Lanleff-Demeure No. 4 1961
Artist: Henri Etienne-Martin (French, 1913-1995)
Materials: cast bronze
Provenance: The Art Institute of Chicago - Gift of Mr. and Mrs. Arnold H. Maremon
Born in Loriol sur Drôme, France, in 1913, Henri Etienne-Martin was educated at the School of Fine Arts in Lyon where he studied sculpture from 1929 until 1933.
During various periods, his diverse approaches to sculpting utilized materials such as wood, bronze, string, plaster, and textiles.
Lanleff-Demeure No. 4 (1961) was created in Etienne-Martin's studio originally in plaster. The organic quality of the surface texture is a result of the artist having worked directly in wet plaster as he applied the material with his hands. Once the plaster model was completed, it was sent to a foundry where it was cast in sections in bronze. Those sections were then arranged and welded together to create the sculpture we see today.
This work is an example of the artist's mature style. Beginning in 1954, he created a series of sculptures which use the title "demeure" as a unifying agent. Demeure can be translated as "house" or "habitation," and it seems as though the artist meant to imply the series was to be representative of different "dwellings" which had made some sort of impact on him during his life.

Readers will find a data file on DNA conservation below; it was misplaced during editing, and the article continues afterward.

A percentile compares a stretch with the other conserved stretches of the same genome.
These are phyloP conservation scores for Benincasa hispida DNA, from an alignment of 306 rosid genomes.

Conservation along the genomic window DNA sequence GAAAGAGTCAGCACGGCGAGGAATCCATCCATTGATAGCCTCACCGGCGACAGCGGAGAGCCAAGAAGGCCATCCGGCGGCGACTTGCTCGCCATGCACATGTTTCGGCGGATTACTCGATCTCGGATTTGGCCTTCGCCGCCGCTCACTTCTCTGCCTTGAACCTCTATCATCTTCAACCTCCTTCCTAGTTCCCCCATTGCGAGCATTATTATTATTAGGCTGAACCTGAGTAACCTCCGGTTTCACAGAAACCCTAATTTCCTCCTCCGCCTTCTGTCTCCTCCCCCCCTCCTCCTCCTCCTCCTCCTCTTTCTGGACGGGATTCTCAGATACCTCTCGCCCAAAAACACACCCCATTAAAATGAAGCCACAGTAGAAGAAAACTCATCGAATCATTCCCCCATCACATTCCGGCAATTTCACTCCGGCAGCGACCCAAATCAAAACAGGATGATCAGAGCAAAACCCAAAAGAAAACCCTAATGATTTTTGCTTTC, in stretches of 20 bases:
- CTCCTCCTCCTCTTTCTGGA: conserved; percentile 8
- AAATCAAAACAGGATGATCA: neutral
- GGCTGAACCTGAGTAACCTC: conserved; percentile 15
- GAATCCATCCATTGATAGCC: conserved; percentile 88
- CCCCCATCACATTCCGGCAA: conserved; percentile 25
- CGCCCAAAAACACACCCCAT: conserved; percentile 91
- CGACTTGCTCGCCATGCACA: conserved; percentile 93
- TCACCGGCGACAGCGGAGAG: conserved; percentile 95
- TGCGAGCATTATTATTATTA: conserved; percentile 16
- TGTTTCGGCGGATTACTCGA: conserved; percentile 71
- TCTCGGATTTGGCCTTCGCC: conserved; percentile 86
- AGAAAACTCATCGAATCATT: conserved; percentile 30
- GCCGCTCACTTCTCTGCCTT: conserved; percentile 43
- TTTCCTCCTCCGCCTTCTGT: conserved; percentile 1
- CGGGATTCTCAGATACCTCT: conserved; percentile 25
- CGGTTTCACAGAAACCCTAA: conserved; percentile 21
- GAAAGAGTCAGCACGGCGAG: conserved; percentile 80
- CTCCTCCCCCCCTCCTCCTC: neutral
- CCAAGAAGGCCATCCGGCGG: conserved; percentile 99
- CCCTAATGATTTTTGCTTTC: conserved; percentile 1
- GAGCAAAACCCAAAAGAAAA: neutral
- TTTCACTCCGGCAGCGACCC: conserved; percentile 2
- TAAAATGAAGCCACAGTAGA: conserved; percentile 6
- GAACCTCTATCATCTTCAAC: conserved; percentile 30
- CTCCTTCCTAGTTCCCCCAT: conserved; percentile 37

The "Lanleff Temple," from which the piece derives its title, is an ancient structure of obscure origin in region of Brittany, where Etienne-Martin spent time after being released from a prisoner of war camp during World War II. Circular in design and now open to the elements, the temple's ruined stone walls rise at a gentle angle as they curve. Etienne-Martin's work echoes the structure in the upward thrust of its architecturally inspired stair-like forms. Illustrating classic strategies of surrealist abstraction, the forms which cap the sculpture seem to shift from a defensive parapet to figures in supplication while the central core seems to appear and disappear as the viewer circles the piece.